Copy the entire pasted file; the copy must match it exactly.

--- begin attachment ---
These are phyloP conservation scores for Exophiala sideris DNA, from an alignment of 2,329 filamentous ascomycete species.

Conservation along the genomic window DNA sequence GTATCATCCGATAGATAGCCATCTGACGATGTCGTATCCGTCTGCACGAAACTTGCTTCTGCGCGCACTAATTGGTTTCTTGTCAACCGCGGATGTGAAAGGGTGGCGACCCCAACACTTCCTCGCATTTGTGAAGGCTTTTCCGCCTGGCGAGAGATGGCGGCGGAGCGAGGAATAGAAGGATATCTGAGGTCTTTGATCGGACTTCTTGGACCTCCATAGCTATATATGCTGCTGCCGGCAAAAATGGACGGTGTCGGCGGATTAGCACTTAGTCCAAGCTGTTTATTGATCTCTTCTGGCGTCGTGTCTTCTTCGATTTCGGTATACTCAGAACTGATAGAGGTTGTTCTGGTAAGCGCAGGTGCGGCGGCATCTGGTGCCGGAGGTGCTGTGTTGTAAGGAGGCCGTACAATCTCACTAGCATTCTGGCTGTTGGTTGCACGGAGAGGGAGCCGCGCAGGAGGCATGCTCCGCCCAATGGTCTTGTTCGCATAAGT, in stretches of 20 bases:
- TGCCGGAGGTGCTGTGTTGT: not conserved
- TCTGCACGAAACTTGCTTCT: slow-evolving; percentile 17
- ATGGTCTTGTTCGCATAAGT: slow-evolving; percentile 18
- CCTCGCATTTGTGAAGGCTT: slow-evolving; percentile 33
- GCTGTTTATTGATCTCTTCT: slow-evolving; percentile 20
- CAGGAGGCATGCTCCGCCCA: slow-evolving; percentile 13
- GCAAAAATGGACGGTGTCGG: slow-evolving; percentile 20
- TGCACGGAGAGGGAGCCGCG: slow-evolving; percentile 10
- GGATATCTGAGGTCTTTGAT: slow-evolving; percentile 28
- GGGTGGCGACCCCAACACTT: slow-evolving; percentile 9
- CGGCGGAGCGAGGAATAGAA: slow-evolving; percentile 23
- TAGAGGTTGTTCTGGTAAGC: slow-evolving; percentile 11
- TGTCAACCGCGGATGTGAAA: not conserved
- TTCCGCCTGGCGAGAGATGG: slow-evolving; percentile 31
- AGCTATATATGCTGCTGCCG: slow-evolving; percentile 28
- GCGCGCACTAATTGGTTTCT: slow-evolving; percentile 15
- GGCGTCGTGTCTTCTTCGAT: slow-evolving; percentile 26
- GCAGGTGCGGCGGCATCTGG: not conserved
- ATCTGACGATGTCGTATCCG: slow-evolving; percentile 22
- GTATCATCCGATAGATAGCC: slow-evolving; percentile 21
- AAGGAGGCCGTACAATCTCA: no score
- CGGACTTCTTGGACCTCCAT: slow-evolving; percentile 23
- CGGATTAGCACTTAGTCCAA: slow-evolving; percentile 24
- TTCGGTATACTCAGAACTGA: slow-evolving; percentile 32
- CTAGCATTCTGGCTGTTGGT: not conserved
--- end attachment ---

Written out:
These are phyloP conservation scores for Exophiala sideris DNA, from an alignment of 2,329 filamentous ascomycete species.

Conservation along the genomic window DNA sequence GTATCATCCGATAGATAGCCATCTGACGATGTCGTATCCGTCTGCACGAAACTTGCTTCTGCGCGCACTAATTGGTTTCTTGTCAACCGCGGATGTGAAAGGGTGGCGACCCCAACACTTCCTCGCATTTGTGAAGGCTTTTCCGCCTGGCGAGAGATGGCGGCGGAGCGAGGAATAGAAGGATATCTGAGGTCTTTGATCGGACTTCTTGGACCTCCATAGCTATATATGCTGCTGCCGGCAAAAATGGACGGTGTCGGCGGATTAGCACTTAGTCCAAGCTGTTTATTGATCTCTTCTGGCGTCGTGTCTTCTTCGATTTCGGTATACTCAGAACTGATAGAGGTTGTTCTGGTAAGCGCAGGTGCGGCGGCATCTGGTGCCGGAGGTGCTGTGTTGTAAGGAGGCCGTACAATCTCACTAGCATTCTGGCTGTTGGTTGCACGGAGAGGGAGCCGCGCAGGAGGCATGCTCCGCCCAATGGTCTTGTTCGCATAAGT, in stretches of 20 bases:
- TGCCGGAGGTGCTGTGTTGT: not conserved
- TCTGCACGAAACTTGCTTCT: slow-evolving; percentile 17
- ATGGTCTTGTTCGCATAAGT: slow-evolving; percentile 18
- CCTCGCATTTGTGAAGGCTT: slow-evolving; percentile 33
- GCTGTTTATTGATCTCTTCT: slow-evolving; percentile 20
- CAGGAGGCATGCTCCGCCCA: slow-evolving; percentile 13
- GCAAAAATGGACGGTGTCGG: slow-evolving; percentile 20
- TGCACGGAGAGGGAGCCGCG: slow-evolving; percentile 10
- GGATATCTGAGGTCTTTGAT: slow-evolving; percentile 28
- GGGTGGCGACCCCAACACTT: slow-evolving; percentile 9
- CGGCGGAGCGAGGAATAGAA: slow-evolving; percentile 23
- TAGAGGTTGTTCTGGTAAGC: slow-evolving; percentile 11
- TGTCAACCGCGGATGTGAAA: not conserved
- TTCCGCCTGGCGAGAGATGG: slow-evolving; percentile 31
- AGCTATATATGCTGCTGCCG: slow-evolving; percentile 28
- GCGCGCACTAATTGGTTTCT: slow-evolving; percentile 15
- GGCGTCGTGTCTTCTTCGAT: slow-evolving; percentile 26
- GCAGGTGCGGCGGCATCTGG: not conserved
- ATCTGACGATGTCGTATCCG: slow-evolving; percentile 22
- GTATCATCCGATAGATAGCC: slow-evolving; percentile 21
- AAGGAGGCCGTACAATCTCA: no score
- CGGACTTCTTGGACCTCCAT: slow-evolving; percentile 23
- CGGATTAGCACTTAGTCCAA: slow-evolving; percentile 24
- TTCGGTATACTCAGAACTGA: slow-evolving; percentile 32
- CTAGCATTCTGGCTGTTGGT: not conserved